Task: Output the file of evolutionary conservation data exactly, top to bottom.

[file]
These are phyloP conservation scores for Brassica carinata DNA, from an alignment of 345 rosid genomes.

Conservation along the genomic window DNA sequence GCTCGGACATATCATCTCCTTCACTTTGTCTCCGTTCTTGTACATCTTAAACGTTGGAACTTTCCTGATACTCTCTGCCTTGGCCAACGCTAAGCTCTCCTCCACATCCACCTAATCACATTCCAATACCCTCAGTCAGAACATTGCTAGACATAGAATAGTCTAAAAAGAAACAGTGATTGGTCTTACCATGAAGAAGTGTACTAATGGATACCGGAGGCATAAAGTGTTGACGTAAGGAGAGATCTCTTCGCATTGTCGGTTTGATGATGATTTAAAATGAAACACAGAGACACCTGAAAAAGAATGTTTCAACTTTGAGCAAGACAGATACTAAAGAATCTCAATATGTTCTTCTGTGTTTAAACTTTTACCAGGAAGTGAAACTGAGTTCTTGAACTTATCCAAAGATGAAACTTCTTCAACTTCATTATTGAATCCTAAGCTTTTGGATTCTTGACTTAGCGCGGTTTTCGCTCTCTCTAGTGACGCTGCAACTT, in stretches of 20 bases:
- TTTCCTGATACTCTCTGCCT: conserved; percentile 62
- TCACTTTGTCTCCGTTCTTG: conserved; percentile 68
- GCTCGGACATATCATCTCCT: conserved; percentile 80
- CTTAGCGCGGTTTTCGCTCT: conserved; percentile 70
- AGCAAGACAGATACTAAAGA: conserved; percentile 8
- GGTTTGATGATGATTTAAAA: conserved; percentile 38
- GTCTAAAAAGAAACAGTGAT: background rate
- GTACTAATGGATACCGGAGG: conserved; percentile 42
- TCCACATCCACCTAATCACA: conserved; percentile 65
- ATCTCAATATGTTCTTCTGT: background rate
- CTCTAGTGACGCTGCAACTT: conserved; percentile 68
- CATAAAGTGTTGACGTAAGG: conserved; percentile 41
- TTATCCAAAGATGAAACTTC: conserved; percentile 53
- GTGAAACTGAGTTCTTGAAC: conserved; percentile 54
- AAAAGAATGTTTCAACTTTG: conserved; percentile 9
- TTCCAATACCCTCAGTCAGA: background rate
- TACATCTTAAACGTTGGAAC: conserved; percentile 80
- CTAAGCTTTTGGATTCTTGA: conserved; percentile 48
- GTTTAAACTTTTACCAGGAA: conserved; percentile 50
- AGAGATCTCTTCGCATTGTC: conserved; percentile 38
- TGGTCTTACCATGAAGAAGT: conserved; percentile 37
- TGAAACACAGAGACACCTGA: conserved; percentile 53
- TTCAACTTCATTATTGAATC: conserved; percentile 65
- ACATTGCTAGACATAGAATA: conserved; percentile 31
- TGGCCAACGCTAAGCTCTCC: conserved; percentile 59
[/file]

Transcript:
These are phyloP conservation scores for Brassica carinata DNA, from an alignment of 345 rosid genomes.

Conservation along the genomic window DNA sequence GCTCGGACATATCATCTCCTTCACTTTGTCTCCGTTCTTGTACATCTTAAACGTTGGAACTTTCCTGATACTCTCTGCCTTGGCCAACGCTAAGCTCTCCTCCACATCCACCTAATCACATTCCAATACCCTCAGTCAGAACATTGCTAGACATAGAATAGTCTAAAAAGAAACAGTGATTGGTCTTACCATGAAGAAGTGTACTAATGGATACCGGAGGCATAAAGTGTTGACGTAAGGAGAGATCTCTTCGCATTGTCGGTTTGATGATGATTTAAAATGAAACACAGAGACACCTGAAAAAGAATGTTTCAACTTTGAGCAAGACAGATACTAAAGAATCTCAATATGTTCTTCTGTGTTTAAACTTTTACCAGGAAGTGAAACTGAGTTCTTGAACTTATCCAAAGATGAAACTTCTTCAACTTCATTATTGAATCCTAAGCTTTTGGATTCTTGACTTAGCGCGGTTTTCGCTCTCTCTAGTGACGCTGCAACTT, in stretches of 20 bases:
- TTTCCTGATACTCTCTGCCT: conserved; percentile 62
- TCACTTTGTCTCCGTTCTTG: conserved; percentile 68
- GCTCGGACATATCATCTCCT: conserved; percentile 80
- CTTAGCGCGGTTTTCGCTCT: conserved; percentile 70
- AGCAAGACAGATACTAAAGA: conserved; percentile 8
- GGTTTGATGATGATTTAAAA: conserved; percentile 38
- GTCTAAAAAGAAACAGTGAT: background rate
- GTACTAATGGATACCGGAGG: conserved; percentile 42
- TCCACATCCACCTAATCACA: conserved; percentile 65
- ATCTCAATATGTTCTTCTGT: background rate
- CTCTAGTGACGCTGCAACTT: conserved; percentile 68
- CATAAAGTGTTGACGTAAGG: conserved; percentile 41
- TTATCCAAAGATGAAACTTC: conserved; percentile 53
- GTGAAACTGAGTTCTTGAAC: conserved; percentile 54
- AAAAGAATGTTTCAACTTTG: conserved; percentile 9
- TTCCAATACCCTCAGTCAGA: background rate
- TACATCTTAAACGTTGGAAC: conserved; percentile 80
- CTAAGCTTTTGGATTCTTGA: conserved; percentile 48
- GTTTAAACTTTTACCAGGAA: conserved; percentile 50
- AGAGATCTCTTCGCATTGTC: conserved; percentile 38
- TGGTCTTACCATGAAGAAGT: conserved; percentile 37
- TGAAACACAGAGACACCTGA: conserved; percentile 53
- TTCAACTTCATTATTGAATC: conserved; percentile 65
- ACATTGCTAGACATAGAATA: conserved; percentile 31
- TGGCCAACGCTAAGCTCTCC: conserved; percentile 59